Residents ask for action on unsightly properties
CH Council mulls options to step up building code enforcement
COLONIAL HEIGHTS — Several Colonial Heights citizens are displeased with the aesthetics of the city, and they took to a recent City Council meeting to express their concerns.
Residents approached the podium to ask city officials to address various properties, both residential and commercial, that they say are unsightly and violate city and state codes.
Resident Kathi HarrisTemple complained about Cal’s Inc., a pawn shop and scrap metal dealer that sits at the city gateway at 101 Boulevard. Harris-Temple argued that the business fails to comply with two of the city’s use and design standards for recycling centers and stations: “The site shall be maintained free of litter” and “where receptacles for recyclable materials are located outside of the building, they shall be screened from public view.”
Harris-Temple complained that “dumpsters are not covered, they are in plain view from the Boulevard, and debris is strewn on the lot.” She also said she believes Cal’s is non-compliant with the city’s restrictions on
burning and storage of combustible materials; and refrigerators. The city code, she noted, says that “The doors must be removed from refrigerators, ice boxes or similar household appliances before being placed in a junkyard.”
“This is not the practice currently in place at Cal’s,” Harris-Temple said. “Household appliances have not had doors removed. They are clearly visible in the front part of his parking lot. This is an old law, but untended appliances out in the open are a hazard.”
Cal’s prominent location, Harris-Temple said, gives visitors an unfavorable impression of Colonial Heights.
“Cal’s is located adjacent to the main highway, and it is at the gateway to the city of Colonial Heights on the Boulevard,” she said. “This is people’s first and last impression of Colonial Heights when traveling to and from Petersburg on the Boulevard. This does not give the impression we want to make.”
Harris-Temple asked council to take action immediately, and Mayor Gregory Kochuba
responded that the city manager and city attorney would look into the issues she raised.
Interviewed later, City Manager Douglas Smith said the city has already reached out to Cal’s management. “Regarding the Cal’s property, staff will be meeting with them soon,” he told The Progress-Index. “Also, the mayor has spoken to Cal’s already. The business is willing to work with the city like they have in the past to make improvements.”
Later in the meeting, two more residents asked council to take action on some residential properties that they consider code-breaking and aesthetically-displeasing.
Ann Coffin noted that she has approached council in the past about a property on Forestview Drive. She also noted that Kochuba, Smith and Interim Planning Director Kelly Hall had come out to see the property two months ago, and she said the property has deteriorated further since then.
“I had a real estate lady come and talk to me about selling my house, and she said, ‘What’s with this property next door?’” Coffin said. “I said ‘I don’t know; he doesn’t want to do anything.’”
Hall noted that the Code Enforcement Inspector had sent several
letters to the property owner.
“He doesn’t pick up his mail,” Coffin responded. “The postman says his box is packed full.”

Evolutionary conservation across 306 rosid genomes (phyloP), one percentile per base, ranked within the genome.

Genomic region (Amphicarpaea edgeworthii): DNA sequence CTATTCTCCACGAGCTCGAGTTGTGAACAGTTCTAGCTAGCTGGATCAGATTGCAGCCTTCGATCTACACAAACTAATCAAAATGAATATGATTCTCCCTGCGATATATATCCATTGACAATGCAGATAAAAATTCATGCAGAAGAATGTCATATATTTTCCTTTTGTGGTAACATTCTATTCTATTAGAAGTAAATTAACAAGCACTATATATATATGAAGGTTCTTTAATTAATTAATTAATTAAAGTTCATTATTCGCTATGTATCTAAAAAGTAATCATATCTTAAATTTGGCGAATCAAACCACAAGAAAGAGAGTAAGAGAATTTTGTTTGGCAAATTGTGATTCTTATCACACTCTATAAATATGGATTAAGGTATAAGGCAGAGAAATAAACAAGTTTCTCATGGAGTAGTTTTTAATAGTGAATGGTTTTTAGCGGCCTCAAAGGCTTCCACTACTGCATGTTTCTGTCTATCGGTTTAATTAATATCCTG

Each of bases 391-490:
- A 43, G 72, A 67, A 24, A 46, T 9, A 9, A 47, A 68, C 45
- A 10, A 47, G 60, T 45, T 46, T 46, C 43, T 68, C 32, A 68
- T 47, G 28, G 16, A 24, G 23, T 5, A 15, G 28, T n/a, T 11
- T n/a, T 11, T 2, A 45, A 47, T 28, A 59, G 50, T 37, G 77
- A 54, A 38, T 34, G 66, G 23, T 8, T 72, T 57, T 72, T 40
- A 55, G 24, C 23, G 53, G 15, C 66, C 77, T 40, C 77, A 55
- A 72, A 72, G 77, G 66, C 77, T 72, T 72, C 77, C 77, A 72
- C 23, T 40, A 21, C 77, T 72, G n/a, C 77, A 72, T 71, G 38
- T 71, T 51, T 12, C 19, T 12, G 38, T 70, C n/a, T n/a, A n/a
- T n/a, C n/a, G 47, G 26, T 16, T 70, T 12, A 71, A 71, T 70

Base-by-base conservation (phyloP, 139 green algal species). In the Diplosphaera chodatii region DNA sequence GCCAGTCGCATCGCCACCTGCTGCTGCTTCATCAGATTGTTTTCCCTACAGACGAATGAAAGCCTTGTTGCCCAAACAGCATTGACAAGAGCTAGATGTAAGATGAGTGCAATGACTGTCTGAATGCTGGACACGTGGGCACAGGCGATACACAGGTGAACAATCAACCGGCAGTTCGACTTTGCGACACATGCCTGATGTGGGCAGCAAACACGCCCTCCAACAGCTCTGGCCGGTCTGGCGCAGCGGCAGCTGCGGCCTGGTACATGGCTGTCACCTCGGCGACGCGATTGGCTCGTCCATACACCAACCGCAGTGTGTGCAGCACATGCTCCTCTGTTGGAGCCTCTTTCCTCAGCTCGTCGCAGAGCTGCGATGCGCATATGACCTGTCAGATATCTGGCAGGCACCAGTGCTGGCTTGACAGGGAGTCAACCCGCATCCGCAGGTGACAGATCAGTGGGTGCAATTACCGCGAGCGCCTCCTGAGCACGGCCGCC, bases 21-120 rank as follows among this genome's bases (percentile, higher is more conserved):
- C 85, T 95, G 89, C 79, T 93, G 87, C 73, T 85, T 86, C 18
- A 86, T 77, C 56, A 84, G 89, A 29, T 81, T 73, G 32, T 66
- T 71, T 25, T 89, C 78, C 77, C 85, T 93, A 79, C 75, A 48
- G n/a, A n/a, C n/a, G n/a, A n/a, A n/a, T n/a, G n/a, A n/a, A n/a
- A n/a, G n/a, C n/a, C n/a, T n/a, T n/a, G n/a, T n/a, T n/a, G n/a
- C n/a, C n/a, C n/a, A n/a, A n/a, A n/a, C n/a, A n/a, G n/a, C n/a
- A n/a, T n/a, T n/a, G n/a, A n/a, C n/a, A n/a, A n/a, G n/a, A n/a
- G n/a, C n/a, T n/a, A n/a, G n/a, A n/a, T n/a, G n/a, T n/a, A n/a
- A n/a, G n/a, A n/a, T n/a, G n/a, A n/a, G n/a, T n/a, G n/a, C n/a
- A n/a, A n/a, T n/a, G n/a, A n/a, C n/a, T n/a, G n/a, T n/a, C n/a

Following the public comments, council members discussed the issue of property appearance, which members said they have tried to resolve over the years. Councilman Joe Green suggested the city look into enhancing its ordinances or creating new ones to address unappealing properties.
“Something needs to be done,” he said. “We are the responsible parties, and this has gone on for — I’m closing in on 11 years here on council that this has been an issue, and it’s still isn’t fixed and I’m ashamed that nothing has been done at this point. And I’m going to hope we can reconsider something … we need to do something.
Other council members agreed that there are several properties in the city that need to be addressed.
Smith pointed out that the city has a number of codes regarding community appearance that they enforce. However, he said, the authority provided by the state to localities for enforcement does not extend to cover all areas that residents may be concerned about.
Kochuba asked Smith to add the topic to September’s work session agenda, and suggested that council use a format it had previously used to inform the public that residential properties violating code were being taken care of.
“It just showed what properties were brought to the code enforcement. Can we go back and kind of dust off that format and re-present that to us at least in the month of September?” Kochuba asked. “The point I’m trying to make is that if we show it here [at council meetings] as a chart, the public knows we’re not just doing nothing. We’re showing them some kind of action is being taken.”
Smith agreed to look into that format.
“Community appearance is a priority for City Council,” Smith said. “The council has previously approved code changes such as requiring fitted car covers for inoperable vehicles and recently changing the placement of solid waste and recycling cans and containers to behind the front of a residence/ business.”
Cal’s scrap yard on the Boulevard in Colonial Heights was criticized for unsightliness at a recent City Council meeting. City Manager Douglas Smith says Cal’s management has already agreed to make improvements.
Colonial Heights officials are looking for ways to get owners to improve the appearance of neglected properties in the city like this one on Forestview Drive.